Date of Award

5-2012

Degree Type

Dissertation

Degree Name

Doctor of Philosophy

Major

Educational Psychology and Research

Major Professor

Ralph G. Brockett

Committee Members

Allison D. Anders, John M. Peters, Mary F. Ziegler

Abstract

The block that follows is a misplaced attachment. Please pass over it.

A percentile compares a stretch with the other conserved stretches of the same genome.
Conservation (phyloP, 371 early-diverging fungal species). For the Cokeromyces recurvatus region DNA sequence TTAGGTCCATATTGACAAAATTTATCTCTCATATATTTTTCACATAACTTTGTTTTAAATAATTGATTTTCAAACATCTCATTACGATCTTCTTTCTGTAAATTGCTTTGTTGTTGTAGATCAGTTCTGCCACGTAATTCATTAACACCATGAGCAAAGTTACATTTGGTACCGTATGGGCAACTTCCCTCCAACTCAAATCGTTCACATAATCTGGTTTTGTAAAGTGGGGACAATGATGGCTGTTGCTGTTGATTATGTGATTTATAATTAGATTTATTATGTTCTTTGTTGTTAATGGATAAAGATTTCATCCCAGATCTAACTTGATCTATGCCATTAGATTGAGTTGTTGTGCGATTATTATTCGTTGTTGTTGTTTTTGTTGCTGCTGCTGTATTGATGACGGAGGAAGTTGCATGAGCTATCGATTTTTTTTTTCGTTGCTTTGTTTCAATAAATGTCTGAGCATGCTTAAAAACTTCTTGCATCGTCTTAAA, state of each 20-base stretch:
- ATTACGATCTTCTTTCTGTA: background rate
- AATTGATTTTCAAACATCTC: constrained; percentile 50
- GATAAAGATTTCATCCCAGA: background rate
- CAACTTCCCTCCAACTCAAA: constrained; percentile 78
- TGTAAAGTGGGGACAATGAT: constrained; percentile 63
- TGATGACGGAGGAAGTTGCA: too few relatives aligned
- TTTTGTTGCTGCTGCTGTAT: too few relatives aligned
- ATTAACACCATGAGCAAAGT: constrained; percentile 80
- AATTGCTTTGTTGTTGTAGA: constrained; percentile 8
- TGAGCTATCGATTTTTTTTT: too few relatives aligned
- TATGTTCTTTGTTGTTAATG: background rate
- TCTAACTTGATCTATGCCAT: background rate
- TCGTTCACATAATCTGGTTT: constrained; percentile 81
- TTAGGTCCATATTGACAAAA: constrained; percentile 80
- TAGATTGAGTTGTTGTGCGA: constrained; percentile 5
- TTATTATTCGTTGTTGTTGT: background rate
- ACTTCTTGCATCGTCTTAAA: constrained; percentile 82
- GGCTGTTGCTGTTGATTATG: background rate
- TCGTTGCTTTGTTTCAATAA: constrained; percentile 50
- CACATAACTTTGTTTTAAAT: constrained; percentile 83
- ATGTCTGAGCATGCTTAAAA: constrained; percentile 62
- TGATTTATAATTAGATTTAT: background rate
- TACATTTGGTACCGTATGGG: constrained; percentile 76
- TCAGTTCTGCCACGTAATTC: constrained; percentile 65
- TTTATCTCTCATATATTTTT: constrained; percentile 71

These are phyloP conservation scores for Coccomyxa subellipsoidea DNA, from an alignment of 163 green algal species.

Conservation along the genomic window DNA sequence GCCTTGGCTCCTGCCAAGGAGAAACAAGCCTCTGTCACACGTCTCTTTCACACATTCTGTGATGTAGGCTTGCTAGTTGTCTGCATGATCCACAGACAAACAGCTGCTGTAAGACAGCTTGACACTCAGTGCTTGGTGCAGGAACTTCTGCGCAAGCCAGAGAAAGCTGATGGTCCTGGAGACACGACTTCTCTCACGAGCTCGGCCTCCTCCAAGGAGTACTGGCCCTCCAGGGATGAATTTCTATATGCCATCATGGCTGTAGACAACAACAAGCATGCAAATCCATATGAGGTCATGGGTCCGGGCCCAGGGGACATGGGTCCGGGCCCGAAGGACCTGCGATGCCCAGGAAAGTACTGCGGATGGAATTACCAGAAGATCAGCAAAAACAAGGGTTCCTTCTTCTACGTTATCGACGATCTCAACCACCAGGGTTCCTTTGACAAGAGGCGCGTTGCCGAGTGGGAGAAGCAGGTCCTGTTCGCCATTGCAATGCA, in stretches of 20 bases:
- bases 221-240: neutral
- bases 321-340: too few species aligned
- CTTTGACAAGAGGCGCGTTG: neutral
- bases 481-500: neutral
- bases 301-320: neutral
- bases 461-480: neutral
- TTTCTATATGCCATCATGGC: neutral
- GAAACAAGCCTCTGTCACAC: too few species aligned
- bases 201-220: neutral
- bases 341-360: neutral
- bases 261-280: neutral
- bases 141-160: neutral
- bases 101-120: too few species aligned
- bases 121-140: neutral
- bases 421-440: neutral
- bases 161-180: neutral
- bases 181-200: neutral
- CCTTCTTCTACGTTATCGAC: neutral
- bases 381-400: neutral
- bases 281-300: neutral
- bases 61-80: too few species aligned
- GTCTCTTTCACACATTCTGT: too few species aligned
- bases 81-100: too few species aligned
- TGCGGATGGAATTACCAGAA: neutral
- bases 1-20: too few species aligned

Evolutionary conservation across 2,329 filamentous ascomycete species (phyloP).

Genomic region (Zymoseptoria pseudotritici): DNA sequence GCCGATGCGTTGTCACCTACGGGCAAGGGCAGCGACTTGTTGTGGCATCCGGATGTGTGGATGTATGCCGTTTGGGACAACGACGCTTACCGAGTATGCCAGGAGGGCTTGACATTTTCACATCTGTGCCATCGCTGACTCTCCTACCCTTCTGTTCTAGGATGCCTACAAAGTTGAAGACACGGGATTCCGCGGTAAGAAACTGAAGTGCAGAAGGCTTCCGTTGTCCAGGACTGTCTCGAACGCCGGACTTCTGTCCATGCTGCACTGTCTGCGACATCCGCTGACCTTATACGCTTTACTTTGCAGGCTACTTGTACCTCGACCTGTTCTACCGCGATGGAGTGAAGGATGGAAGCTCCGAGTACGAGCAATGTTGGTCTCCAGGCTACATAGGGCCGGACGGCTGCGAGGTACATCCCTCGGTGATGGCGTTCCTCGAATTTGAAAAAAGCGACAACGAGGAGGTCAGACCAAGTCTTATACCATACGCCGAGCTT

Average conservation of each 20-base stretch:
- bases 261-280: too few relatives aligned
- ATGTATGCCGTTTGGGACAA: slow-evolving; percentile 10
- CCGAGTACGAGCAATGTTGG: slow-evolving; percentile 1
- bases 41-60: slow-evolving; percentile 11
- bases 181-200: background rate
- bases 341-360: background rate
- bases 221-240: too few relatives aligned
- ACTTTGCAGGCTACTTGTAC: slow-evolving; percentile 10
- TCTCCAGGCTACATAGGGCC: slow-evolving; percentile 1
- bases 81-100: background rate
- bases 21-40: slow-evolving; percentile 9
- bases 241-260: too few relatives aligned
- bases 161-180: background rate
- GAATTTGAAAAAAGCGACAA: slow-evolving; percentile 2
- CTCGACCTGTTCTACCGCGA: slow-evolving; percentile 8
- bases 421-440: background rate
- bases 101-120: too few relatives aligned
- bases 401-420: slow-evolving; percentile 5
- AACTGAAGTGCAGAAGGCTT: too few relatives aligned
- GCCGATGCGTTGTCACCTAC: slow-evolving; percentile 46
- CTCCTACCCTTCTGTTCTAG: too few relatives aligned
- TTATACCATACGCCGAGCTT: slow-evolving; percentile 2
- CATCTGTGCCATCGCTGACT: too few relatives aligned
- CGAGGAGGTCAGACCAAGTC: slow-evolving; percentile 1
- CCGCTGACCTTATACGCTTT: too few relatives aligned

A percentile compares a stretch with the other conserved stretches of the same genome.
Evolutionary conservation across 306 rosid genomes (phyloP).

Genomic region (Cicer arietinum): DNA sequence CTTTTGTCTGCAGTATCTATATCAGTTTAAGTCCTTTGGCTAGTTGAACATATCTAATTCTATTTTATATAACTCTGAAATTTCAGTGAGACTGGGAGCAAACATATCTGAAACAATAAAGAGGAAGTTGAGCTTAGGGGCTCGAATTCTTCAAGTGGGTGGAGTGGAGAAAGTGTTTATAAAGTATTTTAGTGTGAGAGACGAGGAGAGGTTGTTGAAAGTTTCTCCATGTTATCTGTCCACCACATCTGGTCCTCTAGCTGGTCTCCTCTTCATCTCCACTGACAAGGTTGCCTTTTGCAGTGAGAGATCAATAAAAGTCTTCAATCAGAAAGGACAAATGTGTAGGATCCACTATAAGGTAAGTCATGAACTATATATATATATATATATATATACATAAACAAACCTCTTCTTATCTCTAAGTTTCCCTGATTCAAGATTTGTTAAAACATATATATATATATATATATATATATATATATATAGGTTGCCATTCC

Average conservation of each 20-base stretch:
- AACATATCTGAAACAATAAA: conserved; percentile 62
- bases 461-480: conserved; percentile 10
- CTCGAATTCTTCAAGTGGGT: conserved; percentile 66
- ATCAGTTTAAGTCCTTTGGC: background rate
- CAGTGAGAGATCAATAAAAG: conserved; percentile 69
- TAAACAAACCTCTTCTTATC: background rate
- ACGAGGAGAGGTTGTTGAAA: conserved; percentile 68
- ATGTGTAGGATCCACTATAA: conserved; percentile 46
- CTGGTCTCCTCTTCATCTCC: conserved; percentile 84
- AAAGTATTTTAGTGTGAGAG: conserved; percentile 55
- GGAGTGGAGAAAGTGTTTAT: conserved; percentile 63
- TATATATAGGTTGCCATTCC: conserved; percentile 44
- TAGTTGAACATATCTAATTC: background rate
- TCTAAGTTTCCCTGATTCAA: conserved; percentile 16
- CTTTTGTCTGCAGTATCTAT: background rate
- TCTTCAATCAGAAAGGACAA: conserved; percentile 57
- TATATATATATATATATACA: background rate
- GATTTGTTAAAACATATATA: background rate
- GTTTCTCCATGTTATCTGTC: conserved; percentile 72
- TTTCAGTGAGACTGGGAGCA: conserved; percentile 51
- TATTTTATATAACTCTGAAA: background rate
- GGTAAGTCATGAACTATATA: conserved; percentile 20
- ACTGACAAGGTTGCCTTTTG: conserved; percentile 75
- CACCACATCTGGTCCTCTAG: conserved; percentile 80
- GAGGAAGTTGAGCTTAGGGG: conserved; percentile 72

This dissertation is a narrative study designed to address the changing meaning of adulthood for youths matriculating into adult basic education programs by drawing from the interdisciplinary perspectives of postmodernism, critical social theory, and narrative methodology. The purpose of this study was to explore the lived experiences of adult basic education students, ages 18 to 25, and their construction and performance of adulthood. Twelve GED students, ages 18 to 25, enrolled in local non-profit adult education programs, were interviewed individually regarding their experience of leaving high school, transitioning into an adult education program, and their construction and performance of adulthood. Data sources included interview data and field notes. Data analysis was carried out at multiple levels and included structured narrative analysis and thematic analysis of interview data. Layered re-representations were used to present data highlighting participants’ experiences of leaving high school and transitioning into adult education classes, their inaugural moments of adulthood, and their construction and performance of adulthood. Findings did not support popular theories of development that sanction young adulthood as a sequential period of developmental tasks or those theories based on age-graded normative development markers. Instead, the interview data revealed a disruption to the traditional development sequences that psychologize the meaning of adulthood but revealed the social and structural factors that determine the sequence of development, when transitions to adulthood occur, and how adulthood is constructed and performed. For high school leavers, structures such as education, teachers, and teacher-student relationships play an important part in youth transitions out of high school, into adult education, and into adulthood. The following conclusions were drawn from the findings: (a) adulthood is accelerated for some youths depending upon circumstances, structures, and agency, (b) construction and performance of adulthood are analogous, structurally produced and culturally framed, and (c) life experience and financial independence, rather than age, are deemed the most important factors in reaching adulthood. The findings point to the complex, ambiguous, and uncertain nature of adulthood, made up of multiple disconnected routes indicating that traditional development theories cannot and should not be packaged as a normative path to understanding.

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